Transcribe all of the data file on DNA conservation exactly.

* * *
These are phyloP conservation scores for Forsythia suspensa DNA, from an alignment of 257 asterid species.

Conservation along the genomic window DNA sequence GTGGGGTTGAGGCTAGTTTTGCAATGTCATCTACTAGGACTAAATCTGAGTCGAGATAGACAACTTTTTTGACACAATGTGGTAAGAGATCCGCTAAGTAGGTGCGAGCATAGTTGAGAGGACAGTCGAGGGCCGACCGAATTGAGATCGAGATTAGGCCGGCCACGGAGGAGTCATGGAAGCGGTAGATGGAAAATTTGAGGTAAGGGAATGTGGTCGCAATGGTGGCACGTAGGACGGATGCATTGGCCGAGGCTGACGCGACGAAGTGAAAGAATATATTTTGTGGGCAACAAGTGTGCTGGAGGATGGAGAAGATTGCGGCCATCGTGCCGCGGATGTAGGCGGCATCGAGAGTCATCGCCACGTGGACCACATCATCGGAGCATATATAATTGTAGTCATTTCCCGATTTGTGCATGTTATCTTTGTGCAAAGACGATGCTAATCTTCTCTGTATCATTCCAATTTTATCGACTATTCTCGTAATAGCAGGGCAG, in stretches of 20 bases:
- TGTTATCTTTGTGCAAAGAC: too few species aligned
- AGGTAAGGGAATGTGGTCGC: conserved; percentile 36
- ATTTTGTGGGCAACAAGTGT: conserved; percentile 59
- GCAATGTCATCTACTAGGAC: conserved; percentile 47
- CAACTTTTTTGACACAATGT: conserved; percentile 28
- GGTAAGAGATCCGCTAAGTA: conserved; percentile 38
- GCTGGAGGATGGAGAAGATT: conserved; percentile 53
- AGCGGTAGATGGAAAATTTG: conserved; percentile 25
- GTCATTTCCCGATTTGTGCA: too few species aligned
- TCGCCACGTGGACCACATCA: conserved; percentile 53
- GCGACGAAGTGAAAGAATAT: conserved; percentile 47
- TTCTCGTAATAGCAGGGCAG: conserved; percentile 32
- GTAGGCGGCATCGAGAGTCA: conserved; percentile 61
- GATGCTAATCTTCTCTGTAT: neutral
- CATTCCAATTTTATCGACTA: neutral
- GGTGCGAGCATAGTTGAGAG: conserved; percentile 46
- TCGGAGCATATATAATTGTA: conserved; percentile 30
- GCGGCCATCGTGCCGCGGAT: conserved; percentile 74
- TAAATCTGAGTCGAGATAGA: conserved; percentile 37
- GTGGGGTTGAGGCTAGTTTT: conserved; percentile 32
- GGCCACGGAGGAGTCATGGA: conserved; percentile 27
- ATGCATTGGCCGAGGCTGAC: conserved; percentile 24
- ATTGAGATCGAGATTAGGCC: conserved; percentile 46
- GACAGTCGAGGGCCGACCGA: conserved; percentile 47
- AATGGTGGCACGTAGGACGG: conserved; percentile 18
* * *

These are phyloP conservation scores for Forsythia suspensa DNA, from an alignment of 257 asterid species.

Conservation along the genomic window DNA sequence GTGGGGTTGAGGCTAGTTTTGCAATGTCATCTACTAGGACTAAATCTGAGTCGAGATAGACAACTTTTTTGACACAATGTGGTAAGAGATCCGCTAAGTAGGTGCGAGCATAGTTGAGAGGACAGTCGAGGGCCGACCGAATTGAGATCGAGATTAGGCCGGCCACGGAGGAGTCATGGAAGCGGTAGATGGAAAATTTGAGGTAAGGGAATGTGGTCGCAATGGTGGCACGTAGGACGGATGCATTGGCCGAGGCTGACGCGACGAAGTGAAAGAATATATTTTGTGGGCAACAAGTGTGCTGGAGGATGGAGAAGATTGCGGCCATCGTGCCGCGGATGTAGGCGGCATCGAGAGTCATCGCCACGTGGACCACATCATCGGAGCATATATAATTGTAGTCATTTCCCGATTTGTGCATGTTATCTTTGTGCAAAGACGATGCTAATCTTCTCTGTATCATTCCAATTTTATCGACTATTCTCGTAATAGCAGGGCAG, in stretches of 20 bases:
- TGTTATCTTTGTGCAAAGAC: too few species aligned
- AGGTAAGGGAATGTGGTCGC: conserved; percentile 36
- ATTTTGTGGGCAACAAGTGT: conserved; percentile 59
- GCAATGTCATCTACTAGGAC: conserved; percentile 47
- CAACTTTTTTGACACAATGT: conserved; percentile 28
- GGTAAGAGATCCGCTAAGTA: conserved; percentile 38
- GCTGGAGGATGGAGAAGATT: conserved; percentile 53
- AGCGGTAGATGGAAAATTTG: conserved; percentile 25
- GTCATTTCCCGATTTGTGCA: too few species aligned
- TCGCCACGTGGACCACATCA: conserved; percentile 53
- GCGACGAAGTGAAAGAATAT: conserved; percentile 47
- TTCTCGTAATAGCAGGGCAG: conserved; percentile 32
- GTAGGCGGCATCGAGAGTCA: conserved; percentile 61
- GATGCTAATCTTCTCTGTAT: neutral
- CATTCCAATTTTATCGACTA: neutral
- GGTGCGAGCATAGTTGAGAG: conserved; percentile 46
- TCGGAGCATATATAATTGTA: conserved; percentile 30
- GCGGCCATCGTGCCGCGGAT: conserved; percentile 74
- TAAATCTGAGTCGAGATAGA: conserved; percentile 37
- GTGGGGTTGAGGCTAGTTTT: conserved; percentile 32
- GGCCACGGAGGAGTCATGGA: conserved; percentile 27
- ATGCATTGGCCGAGGCTGAC: conserved; percentile 24
- ATTGAGATCGAGATTAGGCC: conserved; percentile 46
- GACAGTCGAGGGCCGACCGA: conserved; percentile 47
- AATGGTGGCACGTAGGACGG: conserved; percentile 18